Swanton, Ohio

Swanton is a town in Fulton and Lucas counties in the U.S. state of Ohio. The population was 3,690 at the 2010 census.

Swanton, Ohio
Swanton aerial.jpg Downtown Swanton, Ohio.JPG
Top: Aerial view
Bottom: Downtown Swanton.
Motto(s): 
"Honoring the past - Committed to the future!"
Location of Swanton, Ohio
Location of Swanton, Ohio
Location of Swanton in Fulton County
Location of Swanton in Fulton County
Coordinates: 41°35′14″N 83°53′29″W / 41.58722°N 83.89139°W / 41.58722; -83.89139Coordinates: 41°35′14″N 83°53′29″W / 41.58722°N 83.89139°W / 41.58722; -83.89139
CountryUnited States
StateOhio
CountiesFulton, Lucas
TownshipsFulton, Swan Creek, Swanton
Government
 • MayorNeil Toeppe[1]
Area
 • Total3.42 sq mi (8.85 km2)
 • Land3.38 sq mi (8.75 km2)
 • Water0.04 sq mi (0.10 km2)
Elevation682 ft (208 m)
Population
 • Total3,690
 • Estimate 
(2019)[5]
3,858
 • Density1,142.43/sq mi (441.11/km2)
Time zoneUTC-5 (Eastern (EST))
 • Summer (DST)UTC-4 (EDT)
ZIP code
43558
Area code(s)419 Exchanges: 826, 825
FIPS code39-75896[6]
GNIS feature ID1061667[3]
Websitewww.villageofswantonohio.us

HistoryEdit

 
Manufacturer's ID plate on Strasburg Rail Road Locomotive #475 in Ronks, PA. The locomotive was built by Baldwin in Philadelphia.

A post office called Swanton has been in operation since 1827.[7] The village takes its name from nearby Swan Creek.[8]

In the heyday of steam power, Swanton was home to the A. D. Baker Company, a manufacturer of steam powered traction engines and road contractors' equipment. It was at the Baker Company that an improved valve gear for steam engines was developed. A Baker employee named Gifford is credited with the initial idea, which was subsequently developed into the Baker valve gear and patented in 1903. Baker valve ear was eventually manufactured by The Pilliod Company, another Swanton business. Baker valve gear from Pilliod saw widespread use on U.S. steam locomotives for railroads in the first half of the 20th century.

On February 15, 1992, Air Transport International Flight 805 crashed in Swanton, killing all four people on board.[9]

On June 6, 2019, a vehicle left parked on the tracks next to the Main Street railroad crossing resulted in a derailment that knocked out power to the town and much of the surrounding area, and hampered traffic on one of the main rail lines linking the Midwest to the East Coast.[10]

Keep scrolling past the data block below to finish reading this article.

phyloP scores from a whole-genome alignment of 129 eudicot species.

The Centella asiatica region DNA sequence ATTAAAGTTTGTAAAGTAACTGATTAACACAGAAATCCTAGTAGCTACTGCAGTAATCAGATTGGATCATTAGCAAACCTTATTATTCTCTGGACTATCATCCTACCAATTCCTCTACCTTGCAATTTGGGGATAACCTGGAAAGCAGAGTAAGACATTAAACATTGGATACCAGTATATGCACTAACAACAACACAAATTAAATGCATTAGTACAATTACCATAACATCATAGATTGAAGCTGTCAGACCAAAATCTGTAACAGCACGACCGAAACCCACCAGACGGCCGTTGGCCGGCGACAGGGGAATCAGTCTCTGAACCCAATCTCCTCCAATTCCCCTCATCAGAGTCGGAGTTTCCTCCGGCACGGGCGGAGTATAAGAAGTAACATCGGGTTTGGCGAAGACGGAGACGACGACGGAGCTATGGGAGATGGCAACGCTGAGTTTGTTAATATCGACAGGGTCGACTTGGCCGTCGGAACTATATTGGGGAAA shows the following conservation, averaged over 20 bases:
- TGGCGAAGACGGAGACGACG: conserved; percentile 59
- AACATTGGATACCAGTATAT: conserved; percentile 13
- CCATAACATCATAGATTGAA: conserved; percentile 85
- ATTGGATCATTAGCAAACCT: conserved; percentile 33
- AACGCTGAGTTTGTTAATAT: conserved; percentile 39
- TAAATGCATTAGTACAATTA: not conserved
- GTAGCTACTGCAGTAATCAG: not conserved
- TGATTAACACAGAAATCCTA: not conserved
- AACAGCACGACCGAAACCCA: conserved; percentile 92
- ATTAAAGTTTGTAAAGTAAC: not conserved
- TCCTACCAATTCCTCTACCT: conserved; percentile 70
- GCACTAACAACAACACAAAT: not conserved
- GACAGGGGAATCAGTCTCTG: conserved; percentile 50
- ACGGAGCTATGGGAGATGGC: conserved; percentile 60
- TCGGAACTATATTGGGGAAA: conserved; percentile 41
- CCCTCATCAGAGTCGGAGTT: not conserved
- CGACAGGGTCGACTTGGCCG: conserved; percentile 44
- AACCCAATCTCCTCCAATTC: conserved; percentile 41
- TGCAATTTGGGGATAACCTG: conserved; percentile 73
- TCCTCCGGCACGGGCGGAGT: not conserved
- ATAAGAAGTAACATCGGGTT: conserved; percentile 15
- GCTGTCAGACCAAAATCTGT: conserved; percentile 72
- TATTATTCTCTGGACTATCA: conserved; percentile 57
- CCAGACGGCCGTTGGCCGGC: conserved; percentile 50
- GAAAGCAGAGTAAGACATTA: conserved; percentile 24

GeographyEdit

Swanton is located at 41°35′14″N 83°53′29″W / 41.587194°N 83.891259°W / 41.587194; -83.891259 (41.587194, -83.891259).[11]

According to the United States Census Bureau, the village has a total area of 3.13 square miles (8.11 km2), of which 3.09 square miles (8.00 km2) is land and 0.04 square miles (0.10 km2) is water.[12]

DemographicsEdit

Historical population
Census Pop.
1880335
189050851.6%
190088774.6%
19101,05819.3%
19201,24818.0%
19301,50520.6%
19401,5945.9%
19501,7409.2%
19602,30632.5%
19702,92726.9%
19803,42417.0%
19903,5573.9%
20003,307−7.0%
20103,69011.6%
2019 (est.)3,858[5]4.6%
U.S. Decennial Census[13]

2010 censusEdit

As of the census[4] of 2010, there were 3,690 people, 1,409 households, and 1,018 families living in the village. The population density was 1,194.2 inhabitants per square mile (461.1/km2). There were 1,498 housing units at an average density of 484.8 per square mile (187.2/km2). The racial makeup of the village was 97.1% White, 0.9% African American, 0.2% Native American, 0.1% Asian, 0.3% from other races, and 1.3% from two or more races. Hispanic or Latino of any race were 3.5% of the population.

There were 1,409 households, of which 34.8% had children under the age of 18 living with them, 54.3% were married couples living together, 12.3% had a female householder with no husband present, 5.7% had a male householder with no wife present, and 27.8% were non-families. 22.9% of all households were made up of individuals, and 8.6% had someone living alone who was 65 years of age or older. The average household size was 2.56 and the average family size was 2.99.

The median age in the village was 38 years. 26% of residents were under the age of 18; 7.3% were between the ages of 18 and 24; 25.9% were from 25 to 44; 26.9% were from 45 to 64; and 13.9% were 65 years of age or older. The gender makeup of the village was 48.8% male and 51.2% female.

2000 censusEdit

As of the census[6] of 2000, there were 3,307 people, 1,241 households, and 903 families living in the village. The population density was 1,388.0 people per square mile (536.5/km2). There were 1,292 housing units at an average density of 542.3 per square mile (209.6/km2). The racial makeup of the village was 98.43% White, 0.18% African American, 0.18% Native American, 0.18% Asian, 0.60% from other races, and 0.42% from two or more races. Hispanic or Latino of any race were 1.39% of the population.